MDPV: Exploring One of the Most Powerful Stimulants on Earth

One of the three first-generation substituted cathinones, MDPV remains one of the most popular compounds in its class (and possibly the most potent).

By Enrique Santos Last Updated: May 18, 2023
Last Updated: May 18, 2023
Artwork by: dikigiyat

Developed in the 1960s by a team to Boehringer Ingelheim, MDPV (methylenedioxypyrovalerone) is a psychostimulant of the substituted cathinone family (which itself is a sub-group of the amphetamine class of drugs).

Members of the cathinone subtype are based on the chemical structure of basic cathinone — a naturally-occurring alkaloid from the khat plant (Catha edulis).

MDPV carries the signature trademarks of its class: a strong emphasis on stimulant properties while still retaining some of the hallucinogenic and empathogenic qualities of a drug like MDMA and incredible potency.

In fact, along with α-PPP and α-PVP, MDPV is one of the most powerful drugs in its class.

Cathiones are also known to be highly addictive, and MDPV is no exception.

Starting around 2004, MDPV and other cathinones became available in the United States, often sold at gas stations under the name of “bath salts,” until a public outcry led to their banning in 2011.

This episode has led to a warped public perception of substituted cathinone, with many people believing this drug type is sure to induce mania and bouts of rage in its users. Such cases have been documented but are usually the result of polydrug abuse.

In reality, substituted cathinones are quite dangerous, but, as usual, the public perception is too sensationalist.

MDPV Specs

Chemical NameMethylenedioxypyrovalerone
IUPAC Name 1-(1,3-benzodioxol-5-yl)-2-pyrrolidin-1-ylpentan-1-one
Other namesBath salts, Monkey dust
StatusResearch Chemical / Schedule I on the Controlled Substances Act
Duration of Effects3 to 7 hours
Estimated Threshold Dose2 mg
Common Dose5 to 15 mg
PubChem ID20111961


MDPV’s metabolic process is mediated by the CYP450 system, specifically the 2D6, SC19, and 1A2 enzymes [1], and occurs in the liver, where the transformation method is COMT phase 1 metabolism. It is transformed into methylcatechol and pyrrolidine, which in turn are glucuronated (uridine 5′-diphospho-glucuronosyl-transferase), allowing the products to be excreted by the kidneys, with only a small fraction of the metabolites being excreted into the stools. No free pyrrolidine is detected in the urine [2].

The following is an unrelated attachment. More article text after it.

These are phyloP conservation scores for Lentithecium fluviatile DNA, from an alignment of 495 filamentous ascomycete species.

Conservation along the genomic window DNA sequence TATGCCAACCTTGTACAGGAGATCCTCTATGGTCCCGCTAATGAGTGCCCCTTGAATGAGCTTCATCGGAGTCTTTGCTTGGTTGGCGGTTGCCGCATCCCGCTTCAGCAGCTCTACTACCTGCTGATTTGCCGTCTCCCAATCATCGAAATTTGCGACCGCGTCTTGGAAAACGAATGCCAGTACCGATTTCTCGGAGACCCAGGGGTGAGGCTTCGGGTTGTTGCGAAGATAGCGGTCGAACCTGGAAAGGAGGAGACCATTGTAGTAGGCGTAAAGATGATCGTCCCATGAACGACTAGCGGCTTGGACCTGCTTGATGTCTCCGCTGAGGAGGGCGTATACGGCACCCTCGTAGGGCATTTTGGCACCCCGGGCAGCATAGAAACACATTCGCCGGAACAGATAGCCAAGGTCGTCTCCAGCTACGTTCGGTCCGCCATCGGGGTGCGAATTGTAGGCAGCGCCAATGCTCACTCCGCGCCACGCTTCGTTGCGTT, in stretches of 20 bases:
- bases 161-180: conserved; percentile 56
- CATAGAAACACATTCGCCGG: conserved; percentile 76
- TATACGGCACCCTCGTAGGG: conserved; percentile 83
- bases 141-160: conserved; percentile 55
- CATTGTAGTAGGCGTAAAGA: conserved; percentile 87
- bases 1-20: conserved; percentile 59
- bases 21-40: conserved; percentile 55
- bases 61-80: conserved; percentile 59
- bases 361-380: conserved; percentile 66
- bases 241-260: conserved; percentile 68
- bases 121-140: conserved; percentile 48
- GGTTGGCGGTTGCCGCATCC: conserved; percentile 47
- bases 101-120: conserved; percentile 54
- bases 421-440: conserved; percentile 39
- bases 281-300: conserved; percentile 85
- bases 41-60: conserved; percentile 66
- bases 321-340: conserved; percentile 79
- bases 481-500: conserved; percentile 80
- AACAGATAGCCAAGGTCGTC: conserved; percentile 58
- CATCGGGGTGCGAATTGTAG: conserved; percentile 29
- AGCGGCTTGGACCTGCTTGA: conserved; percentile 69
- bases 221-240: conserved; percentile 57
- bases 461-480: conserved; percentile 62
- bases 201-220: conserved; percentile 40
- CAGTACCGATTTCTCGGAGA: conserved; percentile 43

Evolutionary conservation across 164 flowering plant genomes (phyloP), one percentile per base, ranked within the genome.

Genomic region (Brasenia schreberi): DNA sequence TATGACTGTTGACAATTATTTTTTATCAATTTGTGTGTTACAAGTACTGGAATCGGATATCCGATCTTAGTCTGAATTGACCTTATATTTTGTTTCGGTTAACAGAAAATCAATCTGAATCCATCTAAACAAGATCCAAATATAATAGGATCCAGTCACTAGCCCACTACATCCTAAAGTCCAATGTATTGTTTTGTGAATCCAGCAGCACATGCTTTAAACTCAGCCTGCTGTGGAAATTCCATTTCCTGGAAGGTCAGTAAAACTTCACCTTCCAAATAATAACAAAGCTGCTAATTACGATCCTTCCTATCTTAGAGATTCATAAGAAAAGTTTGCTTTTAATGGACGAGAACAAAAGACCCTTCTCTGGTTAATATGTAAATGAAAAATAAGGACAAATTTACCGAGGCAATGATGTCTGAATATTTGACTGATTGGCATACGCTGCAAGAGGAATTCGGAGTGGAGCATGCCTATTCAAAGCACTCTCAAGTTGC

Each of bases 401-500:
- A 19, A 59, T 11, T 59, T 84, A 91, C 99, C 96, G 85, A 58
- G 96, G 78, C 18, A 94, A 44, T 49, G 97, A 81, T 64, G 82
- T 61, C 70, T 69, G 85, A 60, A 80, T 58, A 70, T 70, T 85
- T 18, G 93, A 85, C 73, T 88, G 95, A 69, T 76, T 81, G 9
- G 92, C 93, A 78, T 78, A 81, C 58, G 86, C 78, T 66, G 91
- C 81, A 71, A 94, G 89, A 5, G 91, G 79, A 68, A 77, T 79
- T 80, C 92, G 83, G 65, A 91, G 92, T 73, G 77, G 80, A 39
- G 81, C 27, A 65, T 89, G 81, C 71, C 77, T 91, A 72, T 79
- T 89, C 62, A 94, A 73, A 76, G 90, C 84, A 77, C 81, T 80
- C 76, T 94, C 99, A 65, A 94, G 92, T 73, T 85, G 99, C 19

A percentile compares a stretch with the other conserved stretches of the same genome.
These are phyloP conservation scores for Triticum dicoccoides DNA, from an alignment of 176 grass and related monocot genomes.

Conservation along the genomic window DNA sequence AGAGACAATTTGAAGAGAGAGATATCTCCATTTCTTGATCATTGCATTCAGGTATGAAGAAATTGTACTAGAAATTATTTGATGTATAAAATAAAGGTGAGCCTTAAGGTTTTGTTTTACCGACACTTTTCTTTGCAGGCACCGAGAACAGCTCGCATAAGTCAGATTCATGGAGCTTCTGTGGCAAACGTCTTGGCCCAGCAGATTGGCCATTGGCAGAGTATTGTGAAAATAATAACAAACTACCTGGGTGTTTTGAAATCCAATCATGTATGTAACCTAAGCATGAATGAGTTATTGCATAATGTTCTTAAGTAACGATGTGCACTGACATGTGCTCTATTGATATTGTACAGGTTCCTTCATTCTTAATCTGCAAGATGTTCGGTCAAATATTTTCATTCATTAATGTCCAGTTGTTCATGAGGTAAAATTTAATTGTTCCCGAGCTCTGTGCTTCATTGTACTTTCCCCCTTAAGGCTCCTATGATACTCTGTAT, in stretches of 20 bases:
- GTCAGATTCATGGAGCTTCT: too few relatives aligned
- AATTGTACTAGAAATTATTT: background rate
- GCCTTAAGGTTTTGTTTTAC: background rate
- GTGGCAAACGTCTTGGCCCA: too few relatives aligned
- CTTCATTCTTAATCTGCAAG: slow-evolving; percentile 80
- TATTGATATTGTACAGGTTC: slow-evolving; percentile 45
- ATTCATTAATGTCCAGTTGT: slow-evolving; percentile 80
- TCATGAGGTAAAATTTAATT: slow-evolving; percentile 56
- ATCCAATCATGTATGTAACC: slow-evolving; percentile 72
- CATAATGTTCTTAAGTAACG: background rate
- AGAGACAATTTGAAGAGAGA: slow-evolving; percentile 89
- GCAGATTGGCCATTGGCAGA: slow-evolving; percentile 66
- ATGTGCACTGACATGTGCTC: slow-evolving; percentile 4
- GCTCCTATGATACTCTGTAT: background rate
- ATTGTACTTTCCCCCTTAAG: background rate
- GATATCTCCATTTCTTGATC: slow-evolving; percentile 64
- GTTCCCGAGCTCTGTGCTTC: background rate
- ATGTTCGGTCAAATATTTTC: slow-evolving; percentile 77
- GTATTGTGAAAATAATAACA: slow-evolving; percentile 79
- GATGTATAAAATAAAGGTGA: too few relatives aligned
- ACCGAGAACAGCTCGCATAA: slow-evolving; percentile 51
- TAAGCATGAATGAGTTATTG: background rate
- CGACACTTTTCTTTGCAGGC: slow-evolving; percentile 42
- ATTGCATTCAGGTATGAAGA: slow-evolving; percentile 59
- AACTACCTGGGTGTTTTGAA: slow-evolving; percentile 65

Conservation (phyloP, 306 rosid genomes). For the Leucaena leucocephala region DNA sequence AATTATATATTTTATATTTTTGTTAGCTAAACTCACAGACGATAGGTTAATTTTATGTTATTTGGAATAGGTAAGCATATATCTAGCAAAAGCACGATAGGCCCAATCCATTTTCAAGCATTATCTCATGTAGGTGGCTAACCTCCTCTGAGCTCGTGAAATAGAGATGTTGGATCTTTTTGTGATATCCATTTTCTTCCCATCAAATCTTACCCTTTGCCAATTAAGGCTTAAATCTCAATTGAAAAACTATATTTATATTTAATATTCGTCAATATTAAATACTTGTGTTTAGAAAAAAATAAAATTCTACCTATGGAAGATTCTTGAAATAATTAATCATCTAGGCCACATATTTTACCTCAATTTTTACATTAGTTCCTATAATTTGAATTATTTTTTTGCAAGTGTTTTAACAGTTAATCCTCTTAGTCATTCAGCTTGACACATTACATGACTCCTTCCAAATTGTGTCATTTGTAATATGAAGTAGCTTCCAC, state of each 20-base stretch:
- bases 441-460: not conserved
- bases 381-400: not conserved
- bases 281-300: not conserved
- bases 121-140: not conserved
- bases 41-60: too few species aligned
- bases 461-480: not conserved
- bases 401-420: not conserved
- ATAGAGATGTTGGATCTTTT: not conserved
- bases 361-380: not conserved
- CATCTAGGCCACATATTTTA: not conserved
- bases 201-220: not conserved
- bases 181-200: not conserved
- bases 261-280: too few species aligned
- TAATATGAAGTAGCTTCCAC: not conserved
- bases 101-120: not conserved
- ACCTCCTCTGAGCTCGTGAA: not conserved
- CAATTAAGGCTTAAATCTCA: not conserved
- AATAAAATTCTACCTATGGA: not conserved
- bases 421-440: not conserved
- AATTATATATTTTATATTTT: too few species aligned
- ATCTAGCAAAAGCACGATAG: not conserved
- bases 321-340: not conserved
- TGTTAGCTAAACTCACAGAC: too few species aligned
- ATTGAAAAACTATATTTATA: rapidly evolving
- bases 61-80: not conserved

Molecularly, this is seen as demethylenation of methylenedioxypyrovalerone, followed by methylation of the aromatic ring via catechol-O-methyl transferase. Hydroxylation of both the aromatic ring and side chain then takes place, followed by oxidation of the pyrrolidine ring to the corresponding lactam, with subsequent detachment and ring opening to the corresponding carboxylic acid.

 4-OH-3-MeO-PV is the major metabolite found in urine samples from rats and humans exposed to MDPV administration.

Duration of Effects

According to the DEA, MDPV’s effects have a duration of three to four hours, with the after-effects lasting another three to four hours. Adverse effects like tachycardia, hypertension, sweating, and vasoconstriction usually last up to six to eight hours after administration.

How Does MDPV Work?

Substituted cathinones like MDPV work by affecting the neuropharmacology of neuronal transporters like dopamine and serotonin through three basic mechanisms: